Join Date: Oct 2007
Location: corvallis, Oregon
1) once the wood is cut, you want to paint, wax, or otherwise seal the cut ends to reduce moisture loss through the end grain. Failing to do that will very likely result in extreme checking.
2)the general rule of thumb for air drying is 1 year/one inch of thickness. Conditions will vary that accordingly.
3)milling and drying wood is not something I do, personally, except for a small amount for my own use. I've known a few people around who do it and some are pretty good at it. I have learned a lot from them, but it is not my own first-hand experience. I can tell you this much, I got some 13" diameter apple logs some years ago. Apple, like madrone, is infamous for its twisting while drying. I sealed the ends well, propped them up off the ground, and let the logs sit out through an Oregon winter. In the Spring, I brought them in to get milled, then I stacked and stickered them and covered the stack with a tarp in a non-heated shed for about 8 months. After that, they moved into my shop, where they sat for another year or so, still stickered. The result was practically no checking at all, some amount of cupping and twist, but nothing I couldn't lose because I had milled them thickly enough, expecting that.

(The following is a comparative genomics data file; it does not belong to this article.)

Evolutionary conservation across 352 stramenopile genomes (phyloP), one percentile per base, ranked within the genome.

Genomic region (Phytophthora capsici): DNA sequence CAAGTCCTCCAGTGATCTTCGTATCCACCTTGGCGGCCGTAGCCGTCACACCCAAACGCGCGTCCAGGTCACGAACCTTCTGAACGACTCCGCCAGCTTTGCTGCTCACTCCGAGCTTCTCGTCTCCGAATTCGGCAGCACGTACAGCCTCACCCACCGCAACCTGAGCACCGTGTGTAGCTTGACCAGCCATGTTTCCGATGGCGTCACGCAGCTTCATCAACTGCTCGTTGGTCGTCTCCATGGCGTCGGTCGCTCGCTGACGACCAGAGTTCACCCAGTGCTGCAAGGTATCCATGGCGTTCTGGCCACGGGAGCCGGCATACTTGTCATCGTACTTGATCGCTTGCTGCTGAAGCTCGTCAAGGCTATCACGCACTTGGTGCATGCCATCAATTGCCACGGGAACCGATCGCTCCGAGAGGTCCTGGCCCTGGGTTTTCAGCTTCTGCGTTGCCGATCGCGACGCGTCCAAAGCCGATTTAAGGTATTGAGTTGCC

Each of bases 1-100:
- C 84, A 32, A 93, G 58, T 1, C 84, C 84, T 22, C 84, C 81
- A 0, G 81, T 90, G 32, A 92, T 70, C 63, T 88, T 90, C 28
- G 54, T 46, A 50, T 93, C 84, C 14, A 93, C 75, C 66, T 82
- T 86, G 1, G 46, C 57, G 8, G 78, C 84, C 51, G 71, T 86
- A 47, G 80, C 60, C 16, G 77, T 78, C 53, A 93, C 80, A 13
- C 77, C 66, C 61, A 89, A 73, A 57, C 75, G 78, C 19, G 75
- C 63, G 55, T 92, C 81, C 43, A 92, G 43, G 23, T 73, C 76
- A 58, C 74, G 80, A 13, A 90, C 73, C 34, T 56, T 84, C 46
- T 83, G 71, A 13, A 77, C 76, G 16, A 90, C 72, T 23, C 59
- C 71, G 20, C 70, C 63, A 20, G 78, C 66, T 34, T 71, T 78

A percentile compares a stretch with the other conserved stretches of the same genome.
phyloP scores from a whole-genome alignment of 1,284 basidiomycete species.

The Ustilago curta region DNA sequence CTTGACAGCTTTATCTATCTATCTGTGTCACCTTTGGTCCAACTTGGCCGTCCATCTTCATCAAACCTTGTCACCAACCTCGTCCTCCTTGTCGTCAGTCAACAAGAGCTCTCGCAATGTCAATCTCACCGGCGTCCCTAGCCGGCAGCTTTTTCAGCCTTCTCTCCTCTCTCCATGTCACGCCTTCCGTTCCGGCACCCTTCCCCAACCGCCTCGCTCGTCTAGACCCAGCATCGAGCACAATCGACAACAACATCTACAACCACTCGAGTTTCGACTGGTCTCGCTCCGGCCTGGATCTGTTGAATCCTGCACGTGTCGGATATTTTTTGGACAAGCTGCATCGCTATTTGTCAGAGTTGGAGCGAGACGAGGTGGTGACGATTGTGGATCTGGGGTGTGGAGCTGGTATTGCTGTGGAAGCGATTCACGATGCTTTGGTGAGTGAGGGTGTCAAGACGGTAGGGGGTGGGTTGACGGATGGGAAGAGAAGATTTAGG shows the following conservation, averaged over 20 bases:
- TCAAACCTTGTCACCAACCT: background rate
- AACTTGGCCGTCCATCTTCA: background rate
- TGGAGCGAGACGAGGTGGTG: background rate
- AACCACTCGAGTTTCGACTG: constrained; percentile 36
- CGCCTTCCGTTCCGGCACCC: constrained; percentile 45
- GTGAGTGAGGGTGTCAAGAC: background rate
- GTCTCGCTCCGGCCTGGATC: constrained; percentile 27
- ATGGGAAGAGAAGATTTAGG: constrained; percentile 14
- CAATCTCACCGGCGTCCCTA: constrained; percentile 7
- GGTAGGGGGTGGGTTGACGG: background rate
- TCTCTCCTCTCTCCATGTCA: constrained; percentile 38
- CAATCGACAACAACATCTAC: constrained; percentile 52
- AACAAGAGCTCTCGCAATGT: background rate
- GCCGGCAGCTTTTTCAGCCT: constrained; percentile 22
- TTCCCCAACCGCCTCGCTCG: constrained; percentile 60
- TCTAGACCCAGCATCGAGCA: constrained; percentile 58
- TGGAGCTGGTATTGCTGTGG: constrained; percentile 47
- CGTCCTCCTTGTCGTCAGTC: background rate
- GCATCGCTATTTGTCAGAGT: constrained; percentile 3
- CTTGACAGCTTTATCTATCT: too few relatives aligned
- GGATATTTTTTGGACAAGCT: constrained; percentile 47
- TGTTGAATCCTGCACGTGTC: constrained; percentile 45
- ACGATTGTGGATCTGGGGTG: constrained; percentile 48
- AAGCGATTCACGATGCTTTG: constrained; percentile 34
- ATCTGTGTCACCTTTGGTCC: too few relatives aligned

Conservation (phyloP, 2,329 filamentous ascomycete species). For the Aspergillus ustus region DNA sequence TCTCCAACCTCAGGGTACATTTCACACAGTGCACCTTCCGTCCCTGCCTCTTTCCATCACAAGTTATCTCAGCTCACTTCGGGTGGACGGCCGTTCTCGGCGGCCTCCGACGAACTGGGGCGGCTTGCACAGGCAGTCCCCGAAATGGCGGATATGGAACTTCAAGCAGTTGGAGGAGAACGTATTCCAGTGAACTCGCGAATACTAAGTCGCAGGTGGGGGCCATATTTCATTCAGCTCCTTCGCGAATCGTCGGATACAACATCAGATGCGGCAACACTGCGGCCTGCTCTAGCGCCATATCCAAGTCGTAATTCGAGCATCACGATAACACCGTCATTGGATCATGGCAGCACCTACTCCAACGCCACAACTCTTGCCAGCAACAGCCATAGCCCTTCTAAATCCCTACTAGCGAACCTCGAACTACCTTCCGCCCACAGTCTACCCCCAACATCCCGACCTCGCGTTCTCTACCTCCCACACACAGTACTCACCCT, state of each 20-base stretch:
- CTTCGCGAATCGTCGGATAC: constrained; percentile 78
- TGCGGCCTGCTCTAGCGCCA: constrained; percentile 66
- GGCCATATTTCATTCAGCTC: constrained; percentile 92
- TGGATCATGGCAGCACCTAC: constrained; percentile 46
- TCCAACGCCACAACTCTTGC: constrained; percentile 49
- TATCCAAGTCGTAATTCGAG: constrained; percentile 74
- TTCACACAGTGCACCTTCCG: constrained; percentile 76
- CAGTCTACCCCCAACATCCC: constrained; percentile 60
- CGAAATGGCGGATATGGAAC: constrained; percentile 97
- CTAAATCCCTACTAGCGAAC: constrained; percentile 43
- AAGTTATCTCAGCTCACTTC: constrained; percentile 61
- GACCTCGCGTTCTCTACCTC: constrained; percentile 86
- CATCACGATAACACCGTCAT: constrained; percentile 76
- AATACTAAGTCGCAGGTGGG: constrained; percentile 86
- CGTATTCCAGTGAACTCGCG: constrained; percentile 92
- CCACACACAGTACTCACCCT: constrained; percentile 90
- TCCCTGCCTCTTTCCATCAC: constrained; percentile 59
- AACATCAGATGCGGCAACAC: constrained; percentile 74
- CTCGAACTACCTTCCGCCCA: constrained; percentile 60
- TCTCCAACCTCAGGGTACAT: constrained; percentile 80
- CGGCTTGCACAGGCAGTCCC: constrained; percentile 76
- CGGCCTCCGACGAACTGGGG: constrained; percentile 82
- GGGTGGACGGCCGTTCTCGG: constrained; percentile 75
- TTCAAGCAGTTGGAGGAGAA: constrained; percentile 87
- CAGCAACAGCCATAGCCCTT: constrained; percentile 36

As for clamping, I would think that would work if you can manage it, at least as well as anything else can. And I've yet to meet a sticker that didn't leave a stain. Since this is a small batch run for personal use, wax paper is cheap. You can wrap your stickers with it and that ought to prevent staining.
Most countertops are about 1 1/2". You can do 2", but you must bear in mind that appliances are made to fit under 1 1/2" counters, at a 36" counter height. If you go 36" countertop height with 2" thick counters, you won't get a dishwasher under it. So adapt accordingly, if you go 2".
BTW, whereabouts are you? I'm in Corvallis, OR.